Germany's four major energy companies have been ordered by the government to temporarily shut down seven nuclear power stations but don't intend to pull the plug permanently without a legal fight.
Nuclear power plants generate plenty of profits
Germany's four major energy companies RWE, E.ON, EnBW, and Vattenfall, which operate 17 nuclear power plants in the country, will lose a lucrative source of income if forced to close older plants permanently.
The plants are believed to be largely if not completely amortized. Their operating costs are, for the most part, easily manageable, including a tax on fuel rods and contributions to the country's renewable energy fund.
That means the longer the nuclear power stations stay online, the longer they generate profits. And those profits lumped together can easily amount to billions of euros. Lutz Mez of the Environmental Policy Research Centre at Berlin's Free University estimates that each of the older nuclear power plant generates a profit of about 1 million euros per day.
Resistance to be expected
Chancellor Angela Merkel's decision to shut down the seven oldest nuclear power plants for a period of at least three months essentially reduces the value of the big four energy companies' business. So it doesn't come as a surprise that the companies aren't happy with this decision. Only last fall, the German government revised a prior law that would have ended nuclear energy to extend the operating lifetime of the country's nuclear power plants.
A quarter of the energy produced by RWE is nuclear power
Should Merkel decide to permanently shut down Germany's nuclear power plants, E.ON may take legal action, according to German media reports.
Hans-Jürgen Papier, a former judge in Germany's highest constitutional court, called the government's three-month moratorium and closure of the seven nuclear power plants "unconstitutional." He said only courts can suspend a law, while parliament can change the law.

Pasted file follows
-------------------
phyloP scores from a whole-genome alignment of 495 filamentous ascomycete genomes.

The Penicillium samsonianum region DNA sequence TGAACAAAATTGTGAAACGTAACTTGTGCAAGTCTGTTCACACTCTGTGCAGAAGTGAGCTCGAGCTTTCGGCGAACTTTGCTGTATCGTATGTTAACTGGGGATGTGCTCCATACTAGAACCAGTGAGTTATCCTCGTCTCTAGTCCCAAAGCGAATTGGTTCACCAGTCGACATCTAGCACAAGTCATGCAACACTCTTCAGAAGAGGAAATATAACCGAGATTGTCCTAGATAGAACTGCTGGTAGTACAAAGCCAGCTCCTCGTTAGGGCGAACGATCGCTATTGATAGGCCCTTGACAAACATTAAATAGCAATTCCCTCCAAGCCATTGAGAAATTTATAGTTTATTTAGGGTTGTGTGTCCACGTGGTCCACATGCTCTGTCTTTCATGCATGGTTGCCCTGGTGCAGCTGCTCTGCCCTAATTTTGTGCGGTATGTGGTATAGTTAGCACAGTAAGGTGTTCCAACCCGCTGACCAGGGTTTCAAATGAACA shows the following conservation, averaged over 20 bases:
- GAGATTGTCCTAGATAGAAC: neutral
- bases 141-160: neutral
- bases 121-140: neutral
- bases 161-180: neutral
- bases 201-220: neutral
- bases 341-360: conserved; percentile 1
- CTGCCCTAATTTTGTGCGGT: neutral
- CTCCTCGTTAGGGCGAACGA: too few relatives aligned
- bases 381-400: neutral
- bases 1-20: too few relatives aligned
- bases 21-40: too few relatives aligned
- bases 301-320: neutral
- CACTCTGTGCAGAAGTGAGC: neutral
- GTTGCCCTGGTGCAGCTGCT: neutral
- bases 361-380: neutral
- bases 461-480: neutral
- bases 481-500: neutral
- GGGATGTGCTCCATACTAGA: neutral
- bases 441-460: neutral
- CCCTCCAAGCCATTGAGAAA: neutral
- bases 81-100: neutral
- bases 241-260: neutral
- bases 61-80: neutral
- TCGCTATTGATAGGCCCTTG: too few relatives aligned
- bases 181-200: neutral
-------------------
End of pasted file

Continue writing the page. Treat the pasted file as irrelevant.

Kurt Beck, prime minister of the state of Rhineland-Palatinate, said he expected the energy companies to file damage claims.
The Süddeutsche Zeitung newspaper quoted Marco Cabras of the investors association DSW as saying that companies could base their claims on article 14 of the German constitution. This allows parties to claim damages if their private property rights are infringed. Cabras warned that companies could be sued for fraud by shareholders if they didn't take legal action.
Effects difficult to predict
Exactly how the order to shut down operations at the plants Biblis, Neckarwestheim, Brunsbüttel, Isar, Unterweser, and Philippsburg, will impact on the industry is hard to say. E.ON refuses to comment on the issue, saying only that it sticks to its profit forecast. For 2011, the company expects an adjusted net income of between 3.3 and 4 billion euros.
A former constitutional judge says the moratorium is unconstitutional
Of the power produced by E.ON, 50 percent is generated in nuclear power plants. Competitor RWE, by comparison, produces about 25 percent of its energy with nuclear power plants.
Wolfgang Pfaffenberger, a professor of economics at Jacobs University in Bremen, expects companies to lose up to 300 million euros in profits during the three-month moratorium, which the German government declared shortly after the Japanese nuclear disaster. But Pfaffenberger pointed to the possibility of the energy companies offsetting their losses by increasing operations in other power plants.
In addition to nuclear, Germany's four major energy companies own coal and gas power plants and are expanding into renewable energies.
Upgrading beyond cost-effectiveness?
Nuclear power accounts for almost a quarter of Germen energy production. Goal and gas power plants, which are currently not running at full capacity, could fill the gap left by the seven plants, according to the German Association of Energy and Water Industries.
On Friday Germany's public broadcaster ARD reported that the government intends to increase safety standards for nuclear power plants to an extent that would render them uneconomical. A spokesperson for the Federal Ministry for the Environment , however, declined to confirm a definite decision on increasing and upgrading safety measures.
In the past, the environment ministry had compiled suggestions for nuclear power plant upgrades that would have amounted to incurring costs of some 50 billion euros. For economical reasons, these upgrades were not implemented.
Author: Andrea Rönsberg, Insa Wrede
Editor: John Blau